Policies and Initiatives

AB 2239 (BONTA)

Assembly Bill 2239 seeks to bring to California a definition of digital discrimination that is currently wrapped up in significant precedential litigation at the federal level. At the heart of the battle is Assembly Bill 2239’s attempt to deploy a “disparate impact” standard rather than the widely accepted “disparate treatment” standard. What is the difference? It is simple: disparate treatment is intentional discrimination while disparate impact means that companies can be sued if every person and every community does not have the same ISP experience. Meaning, if an ISP is looking to upgrade its network in a rolling fashion, which is typical considering the cost and government oversight in California to do anything regarding infrastructure the neighborhood at the end of the roll out schedule could sue the company because that community can claim it is being discriminated against by not receiving the upgrade at the same time as the first community.

Download the Fact Sheet here.

Policy Positions

 As the Golden State’s leaders in providing high-speed internet services, we utilize the collective experience of our member, who have been deploying broadband since the mid-1990’s, to develop policy recommendations to connect the unserved, improve broadband adoption rates and encourage infrastructure modernization.

icon of an internet tower

Broadband Affordability

The price of broadband has trailed inflation in stark contrast to other necessary goods and services purchased by consumers.  In fact, based on data published by the Bureau of Labor Statistics, on an inflation-adjusted basis, the year-over-year change in the price of internet services was negative throughout 2021, with the size of this decline generally increasing throughout the year. Prices have remained constant for internet service as the value in terms of speed has increased.  This has been true even through strong increases in demand.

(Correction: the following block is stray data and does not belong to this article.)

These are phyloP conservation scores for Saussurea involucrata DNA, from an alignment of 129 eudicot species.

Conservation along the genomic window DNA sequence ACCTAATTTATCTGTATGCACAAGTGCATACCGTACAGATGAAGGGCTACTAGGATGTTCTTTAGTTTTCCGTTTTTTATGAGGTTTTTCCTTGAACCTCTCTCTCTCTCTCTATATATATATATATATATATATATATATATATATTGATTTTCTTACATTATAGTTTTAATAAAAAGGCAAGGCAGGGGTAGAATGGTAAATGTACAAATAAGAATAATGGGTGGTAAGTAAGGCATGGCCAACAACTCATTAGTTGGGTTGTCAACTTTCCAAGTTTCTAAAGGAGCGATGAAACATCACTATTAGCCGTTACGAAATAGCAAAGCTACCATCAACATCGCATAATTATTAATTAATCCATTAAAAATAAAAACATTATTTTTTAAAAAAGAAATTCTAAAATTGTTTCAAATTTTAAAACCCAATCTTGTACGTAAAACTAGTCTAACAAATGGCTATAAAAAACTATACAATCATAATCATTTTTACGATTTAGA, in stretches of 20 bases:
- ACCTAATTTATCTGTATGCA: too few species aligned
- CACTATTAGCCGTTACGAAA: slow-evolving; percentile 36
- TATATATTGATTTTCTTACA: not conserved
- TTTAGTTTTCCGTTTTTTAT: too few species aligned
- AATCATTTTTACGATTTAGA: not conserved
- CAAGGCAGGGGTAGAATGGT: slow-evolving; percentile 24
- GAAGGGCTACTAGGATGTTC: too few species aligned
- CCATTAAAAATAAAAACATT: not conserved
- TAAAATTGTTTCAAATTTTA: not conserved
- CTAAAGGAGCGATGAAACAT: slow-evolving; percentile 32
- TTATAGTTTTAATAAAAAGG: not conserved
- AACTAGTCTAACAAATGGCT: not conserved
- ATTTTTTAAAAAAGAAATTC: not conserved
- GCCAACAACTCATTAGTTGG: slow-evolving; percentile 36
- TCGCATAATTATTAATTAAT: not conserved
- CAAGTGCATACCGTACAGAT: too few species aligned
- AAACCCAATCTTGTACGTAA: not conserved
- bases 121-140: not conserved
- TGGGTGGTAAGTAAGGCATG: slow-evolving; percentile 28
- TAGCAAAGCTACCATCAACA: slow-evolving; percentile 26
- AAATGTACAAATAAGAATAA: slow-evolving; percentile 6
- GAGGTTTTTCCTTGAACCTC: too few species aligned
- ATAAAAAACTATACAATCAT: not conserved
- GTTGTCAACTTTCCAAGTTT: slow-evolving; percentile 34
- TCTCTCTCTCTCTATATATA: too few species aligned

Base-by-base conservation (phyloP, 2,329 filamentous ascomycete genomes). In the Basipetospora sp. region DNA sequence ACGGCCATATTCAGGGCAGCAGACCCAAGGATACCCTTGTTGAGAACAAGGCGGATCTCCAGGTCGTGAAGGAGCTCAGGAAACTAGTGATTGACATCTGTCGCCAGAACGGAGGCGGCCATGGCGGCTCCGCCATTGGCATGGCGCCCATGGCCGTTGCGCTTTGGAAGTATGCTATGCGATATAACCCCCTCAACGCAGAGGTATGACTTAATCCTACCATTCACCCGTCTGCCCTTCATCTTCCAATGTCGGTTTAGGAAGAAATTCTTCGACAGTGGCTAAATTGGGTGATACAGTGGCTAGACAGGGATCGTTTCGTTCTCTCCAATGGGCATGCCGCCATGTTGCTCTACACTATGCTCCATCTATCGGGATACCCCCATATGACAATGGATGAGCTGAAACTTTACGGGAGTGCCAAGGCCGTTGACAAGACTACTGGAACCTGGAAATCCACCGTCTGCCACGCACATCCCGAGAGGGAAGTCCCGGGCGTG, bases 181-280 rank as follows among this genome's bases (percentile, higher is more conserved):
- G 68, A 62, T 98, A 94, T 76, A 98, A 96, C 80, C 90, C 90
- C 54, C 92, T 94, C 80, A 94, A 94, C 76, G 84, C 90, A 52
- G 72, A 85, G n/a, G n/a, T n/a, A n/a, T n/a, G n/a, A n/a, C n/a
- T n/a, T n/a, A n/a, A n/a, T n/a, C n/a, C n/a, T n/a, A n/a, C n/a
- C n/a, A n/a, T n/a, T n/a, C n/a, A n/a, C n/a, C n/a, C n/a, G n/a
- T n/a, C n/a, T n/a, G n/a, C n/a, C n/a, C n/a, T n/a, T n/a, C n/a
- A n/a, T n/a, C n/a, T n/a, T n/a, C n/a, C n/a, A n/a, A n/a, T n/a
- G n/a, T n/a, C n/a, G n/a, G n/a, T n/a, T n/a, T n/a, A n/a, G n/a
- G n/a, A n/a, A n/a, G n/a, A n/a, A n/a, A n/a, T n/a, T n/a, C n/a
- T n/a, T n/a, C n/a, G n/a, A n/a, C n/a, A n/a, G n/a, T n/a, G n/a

CalBroadband supports efforts, such as such as the Affordable Connectivity Program (ACP), to remove barriers to adoption. ACP is a government partnership with internet service providers that makes high speed, home broadband available to eligible households at no cost to them.

icon of people

Connecting the Unserved

Cable broadband operators offer fast, reliable broadband to 97% of California homes and business, making gigabit speeds widely available. Cable broadband providers are participating in state programs, such as the California Public Utilities Commission’s (CPUC) Instructure Grant Account, and federal programs, such as the Rural Digital Opportunity Fund, to close the remaining unserved households. CalBroadband is advocating to ensure funding with the CPUC’s Federal Funding Account ($2 billion) and the forthcoming federal funding from the Broadband Equity, Access and Deployment (BEAD) Program are allocated for the purpose of connecting unserved households to achieve 100% broadband availability in the Golden State.

icon of a lightbulb

Spurring Continued Innovation

CalBroadband members have collectively invested more than $45 billion to deploy and upgrade California’s broadband infrastructure and networks over the last two decades. In that time, cable broadband providers have rolled out gigabit speeds across their footprints and provide ubiquitous service to communities throughout their networks. 

In 2019, the cable broadband industry unveiled the 10G initiative, announcing engineering and technology testing to make next-generation networks a reality, bringing 10 gigabit per second (Gbps) speeds to households across America. With the 10G initiative, the cable broadband providers are reinventing how people connect, live, work, and play.